On Saint-Jean-Baptiste Day in Quebec, the Montreal Canadiens were on the cusp of another truly improbable accomplishment: they were one win away from making the Stanley Cup Final. In Game 5 in the desert of Las Vegas, the Habs hammered the Golden Knights 4-1 to take a 3-2 series lead and returned home to try to keep their incredible run going.
After going back to Marc-Andre Fleury in Game 5, Pete DeBoer had to swap his goalies again, with Robin Lehner getting the nod in the elimination game. Lehner of course stood tall in Game 4 as the Canadiens put together one of their best games of the post-season. Montreal received good news that Jake Evans was cleared for contact in practice, but Luke Richardson opted to keep his winning lineup together for Thursday’s game.
Montreal’s relentless attack early on kept Vegas back on their heels, and their quick pace drew an early power play as Nicolas Roy went to the box. The Habs’ man advantage was active, but slightly out of sync as it tried to put pucks on Lehner. In the end they managed just one shot as the Knights got the kill.
Both sides settled into a nervy affair, with neither side truly establishing control of the period as the halfway point approached. A missed puck at the blue line by Josh Anderson turned into the first dangerous chance of the game as Mattias Janmark sped off on an odd-man rush with Roy. Ben Chiarot slid to take away the passing lane, and Janmark failed to get off a threatening chance, even as Chiarot dragged Carey Price out of the net with him.
The Canadiens took that chance against as a wake-up call, and set out on a crusade to finally solve Lehner. Joel Armia ended up drawing a call after Alex Pietrangelo came up high on a hit, sending Montreal to another power play. While the early moments of the advantage looked sloppy, a bit of Vegas misfortune turned it around in an instant. Alec Martinez attempted to clear on his backhand, but his stick snapped, putting the puck right on Shea Weber’s stick, and the Canadiens’ captain blistered one by Lehner to put Montreal in the lead.
Then it was the Knights’ turn to respond in kind. Just 48 seconds later, their top-six forwards finally found a bit of life. Shea Theodore walked along the blue line and fired a shot that Reilly Smith was able to get enough on to barely poke it by Price to tie the game up at one goal apiece.
The Habs did immediately get their legs back, pushing the Knights at every opportunity, but the teams headed into the first intermission tied.
Period two was all Vegas as the opening minutes ticked away. The Habs struggled to get their breakouts going and spent most of the time hemmed in their own zone. The officials then missed a high stick on Shea Weber, but didn’t miss a hook from Tyler Toffoli, giving the Golden Knights their first power play of the game.
As they’ve done all series, Montreal stifled the Vegas advantage as Price batted away pucks and the defence hurled them out of the zone. As Toffoli exited the box the Canadiens transitioned into an odd-man rush, causing Vegas to panic and get caught with far too many skaters on the ice, and sending Montreal back to the power play.
The Habs didn’t do much with their advantage save for one dangerous rush from Cole Caufield, and the game was still trapped in a deadlock as the second period wore on.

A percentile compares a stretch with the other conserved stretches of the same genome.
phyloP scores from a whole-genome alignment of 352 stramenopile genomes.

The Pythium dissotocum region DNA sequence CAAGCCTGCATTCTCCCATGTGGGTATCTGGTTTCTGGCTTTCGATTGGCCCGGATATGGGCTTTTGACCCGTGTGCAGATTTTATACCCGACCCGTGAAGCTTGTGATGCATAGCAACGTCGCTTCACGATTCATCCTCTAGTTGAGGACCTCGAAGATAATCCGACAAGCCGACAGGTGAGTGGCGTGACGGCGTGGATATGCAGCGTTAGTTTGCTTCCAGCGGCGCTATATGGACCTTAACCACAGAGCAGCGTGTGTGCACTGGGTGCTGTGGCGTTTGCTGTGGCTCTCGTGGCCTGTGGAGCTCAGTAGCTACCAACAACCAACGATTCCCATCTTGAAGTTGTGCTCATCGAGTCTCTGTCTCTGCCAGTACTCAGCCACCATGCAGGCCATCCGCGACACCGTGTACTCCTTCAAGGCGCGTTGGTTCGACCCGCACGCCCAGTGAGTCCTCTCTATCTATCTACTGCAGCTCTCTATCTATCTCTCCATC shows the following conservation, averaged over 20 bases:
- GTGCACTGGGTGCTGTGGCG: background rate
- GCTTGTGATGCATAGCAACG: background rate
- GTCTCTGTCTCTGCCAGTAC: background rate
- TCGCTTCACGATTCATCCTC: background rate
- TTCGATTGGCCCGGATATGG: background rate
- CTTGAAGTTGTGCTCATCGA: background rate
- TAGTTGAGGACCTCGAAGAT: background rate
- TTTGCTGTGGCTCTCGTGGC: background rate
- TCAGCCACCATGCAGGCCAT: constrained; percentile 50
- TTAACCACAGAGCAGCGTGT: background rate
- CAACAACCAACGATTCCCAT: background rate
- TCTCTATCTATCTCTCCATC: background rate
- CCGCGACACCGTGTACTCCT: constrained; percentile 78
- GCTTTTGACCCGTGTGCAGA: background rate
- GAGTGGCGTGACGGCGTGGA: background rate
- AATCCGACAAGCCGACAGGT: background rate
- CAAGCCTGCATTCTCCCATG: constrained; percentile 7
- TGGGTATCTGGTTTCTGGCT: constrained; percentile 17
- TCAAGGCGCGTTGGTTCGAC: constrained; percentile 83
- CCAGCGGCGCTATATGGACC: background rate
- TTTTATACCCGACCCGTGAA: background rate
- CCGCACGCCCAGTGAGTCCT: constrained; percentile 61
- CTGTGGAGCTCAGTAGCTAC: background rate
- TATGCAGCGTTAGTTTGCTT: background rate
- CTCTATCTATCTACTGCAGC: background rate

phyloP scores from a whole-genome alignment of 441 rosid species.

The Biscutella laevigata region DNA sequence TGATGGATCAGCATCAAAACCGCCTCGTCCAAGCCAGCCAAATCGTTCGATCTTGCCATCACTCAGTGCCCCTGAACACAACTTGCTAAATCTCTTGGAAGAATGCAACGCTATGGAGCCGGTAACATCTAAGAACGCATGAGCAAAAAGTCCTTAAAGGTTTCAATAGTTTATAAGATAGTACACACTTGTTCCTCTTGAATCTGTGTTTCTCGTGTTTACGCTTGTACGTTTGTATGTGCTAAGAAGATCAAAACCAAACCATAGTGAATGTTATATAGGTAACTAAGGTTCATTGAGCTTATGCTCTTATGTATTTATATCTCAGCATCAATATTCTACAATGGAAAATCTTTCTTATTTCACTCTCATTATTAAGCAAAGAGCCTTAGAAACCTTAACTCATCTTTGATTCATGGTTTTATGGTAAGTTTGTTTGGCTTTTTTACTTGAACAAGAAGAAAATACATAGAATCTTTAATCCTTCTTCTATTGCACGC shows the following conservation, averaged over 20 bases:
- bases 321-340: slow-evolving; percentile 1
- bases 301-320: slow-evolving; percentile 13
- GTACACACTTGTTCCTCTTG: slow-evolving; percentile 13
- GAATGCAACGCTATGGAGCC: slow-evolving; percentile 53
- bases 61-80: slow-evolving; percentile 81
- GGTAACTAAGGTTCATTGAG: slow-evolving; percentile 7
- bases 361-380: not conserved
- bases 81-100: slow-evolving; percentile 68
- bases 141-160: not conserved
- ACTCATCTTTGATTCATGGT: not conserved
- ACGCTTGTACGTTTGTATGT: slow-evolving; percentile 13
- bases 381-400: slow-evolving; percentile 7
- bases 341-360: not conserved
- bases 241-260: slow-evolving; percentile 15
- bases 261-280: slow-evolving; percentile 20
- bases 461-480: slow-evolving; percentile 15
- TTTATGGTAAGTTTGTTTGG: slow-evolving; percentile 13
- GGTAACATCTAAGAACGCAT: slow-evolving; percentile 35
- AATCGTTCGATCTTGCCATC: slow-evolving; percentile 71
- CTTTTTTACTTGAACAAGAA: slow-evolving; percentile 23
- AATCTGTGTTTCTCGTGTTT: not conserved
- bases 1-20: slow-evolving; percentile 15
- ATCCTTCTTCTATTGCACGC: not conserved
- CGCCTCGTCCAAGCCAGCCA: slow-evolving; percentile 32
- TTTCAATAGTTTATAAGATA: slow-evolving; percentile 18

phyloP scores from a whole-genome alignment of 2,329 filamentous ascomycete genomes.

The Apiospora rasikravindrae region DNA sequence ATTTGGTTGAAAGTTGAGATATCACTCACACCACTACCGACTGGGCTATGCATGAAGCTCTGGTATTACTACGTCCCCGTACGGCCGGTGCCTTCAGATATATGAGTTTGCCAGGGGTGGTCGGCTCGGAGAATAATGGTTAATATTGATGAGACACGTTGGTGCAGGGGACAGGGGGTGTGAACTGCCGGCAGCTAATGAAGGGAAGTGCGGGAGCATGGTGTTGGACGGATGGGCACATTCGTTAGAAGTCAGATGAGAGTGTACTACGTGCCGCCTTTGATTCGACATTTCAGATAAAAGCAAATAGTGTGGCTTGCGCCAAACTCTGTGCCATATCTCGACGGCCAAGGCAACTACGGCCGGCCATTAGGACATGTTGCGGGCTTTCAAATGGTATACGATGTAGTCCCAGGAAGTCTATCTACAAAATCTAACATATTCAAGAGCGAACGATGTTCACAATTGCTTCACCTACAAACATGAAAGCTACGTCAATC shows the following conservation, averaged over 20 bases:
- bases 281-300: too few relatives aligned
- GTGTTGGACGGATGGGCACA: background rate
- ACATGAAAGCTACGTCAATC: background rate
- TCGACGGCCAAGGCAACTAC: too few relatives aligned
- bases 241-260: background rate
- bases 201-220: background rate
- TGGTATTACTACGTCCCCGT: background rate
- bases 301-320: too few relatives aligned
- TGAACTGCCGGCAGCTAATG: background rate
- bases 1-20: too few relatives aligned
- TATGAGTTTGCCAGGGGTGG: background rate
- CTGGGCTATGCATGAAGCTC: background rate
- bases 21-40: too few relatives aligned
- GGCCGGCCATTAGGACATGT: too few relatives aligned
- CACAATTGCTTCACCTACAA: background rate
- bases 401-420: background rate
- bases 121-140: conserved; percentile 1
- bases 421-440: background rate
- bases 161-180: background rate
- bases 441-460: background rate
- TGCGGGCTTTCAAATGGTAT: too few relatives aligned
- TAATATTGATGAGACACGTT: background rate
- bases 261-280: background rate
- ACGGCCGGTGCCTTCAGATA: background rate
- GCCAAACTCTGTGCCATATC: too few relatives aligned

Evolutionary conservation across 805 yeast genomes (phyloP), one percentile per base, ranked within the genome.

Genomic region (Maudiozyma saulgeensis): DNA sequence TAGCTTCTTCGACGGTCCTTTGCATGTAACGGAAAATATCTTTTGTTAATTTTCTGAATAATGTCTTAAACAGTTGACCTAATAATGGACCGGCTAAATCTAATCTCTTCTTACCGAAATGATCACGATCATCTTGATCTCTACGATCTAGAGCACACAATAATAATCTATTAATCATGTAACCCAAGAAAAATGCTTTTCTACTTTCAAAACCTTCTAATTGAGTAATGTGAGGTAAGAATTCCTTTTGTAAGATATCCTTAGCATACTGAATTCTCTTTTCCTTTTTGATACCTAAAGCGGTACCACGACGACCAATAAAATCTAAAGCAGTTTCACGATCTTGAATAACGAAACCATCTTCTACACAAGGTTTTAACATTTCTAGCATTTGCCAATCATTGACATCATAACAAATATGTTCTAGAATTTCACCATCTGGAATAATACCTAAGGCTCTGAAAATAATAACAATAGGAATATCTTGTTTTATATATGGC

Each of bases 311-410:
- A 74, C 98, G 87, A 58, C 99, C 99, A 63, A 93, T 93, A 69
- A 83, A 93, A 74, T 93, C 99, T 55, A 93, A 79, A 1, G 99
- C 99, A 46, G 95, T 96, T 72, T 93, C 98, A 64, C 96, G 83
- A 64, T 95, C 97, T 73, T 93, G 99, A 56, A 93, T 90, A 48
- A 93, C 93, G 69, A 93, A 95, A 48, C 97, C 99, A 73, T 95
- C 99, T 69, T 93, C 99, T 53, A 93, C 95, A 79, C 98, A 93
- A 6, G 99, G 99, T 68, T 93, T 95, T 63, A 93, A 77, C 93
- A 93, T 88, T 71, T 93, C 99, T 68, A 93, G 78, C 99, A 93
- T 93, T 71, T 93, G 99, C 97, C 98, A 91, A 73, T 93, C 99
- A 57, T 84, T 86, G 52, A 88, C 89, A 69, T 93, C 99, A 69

Caufield got another chance off the rush soon afterward. Jeff Petry fed Joel Edmundson, and Edmundson in turn hit Caufield in stride through the neutral zone with speed. Caufield burned Brayden McNabb as he cut toward the net, and this time he didn’t go five-hole on Robin Lehner, instead opting to roof his shot to put Montreal in the lead.
Price was next to hit the highlight reel after the Canadiens killed off an Eric Staal hooking penalty. Martinez worked in deep, then fed a pass to William Karlsson in the slot, Price pulled off an incredible split to make the save with his toe to preserve the Habs’ lead. That save allowed Montreal to walk into the second intermission up by a goal, with a crucial 20 minutes ahead of them in the third period.
Montreal started strong in the third, but one little error from Ben Chiarot flipped the script immediately. Chiarot blindly threw a backhand pass behind the net that eluded Shea Weber, and it stayed in deep. Alex Pietrangelo flung a shot from the point that Price knocked down, but before he could smother the rebound, Martinez poked it home to tie the game.
The Habs were not without their chances to get the lead back, as Phillip Danault uncorked a heavy slapshot after a turnover into the slot, but Lehner came up with his biggest stop of the night. Then again with just over seven minutes to play it was Lehner making a huge stop as Tyler Toffoli fought through multiple sticks to get a backhand on net.
Vegas continued to hound the Canadiens, but still failed to solve Price again. For the third straight game, the two clubs headed to overtime.
It looked as though it wasn’t going to be Montreal’s night as repeated icings put them on their heels, but as they had done so many times, they persevered.
Despite being quiet all series offensively, the shutdown line struck when it counted the absolute most. Brendan Gallagher cut through the neutral zone, dishing off to Danault, who split the seam of two defenders. He pushed a pass over to a streaking Artturi Lehkonen and he fired a shot through Lehner to send Montreal to the Stanley Cup Final.
Now we wait on the winner of the Islanders-Lightning series. It’s Montreal’s first appearance since they won in 1993, and the impossible dream lives on.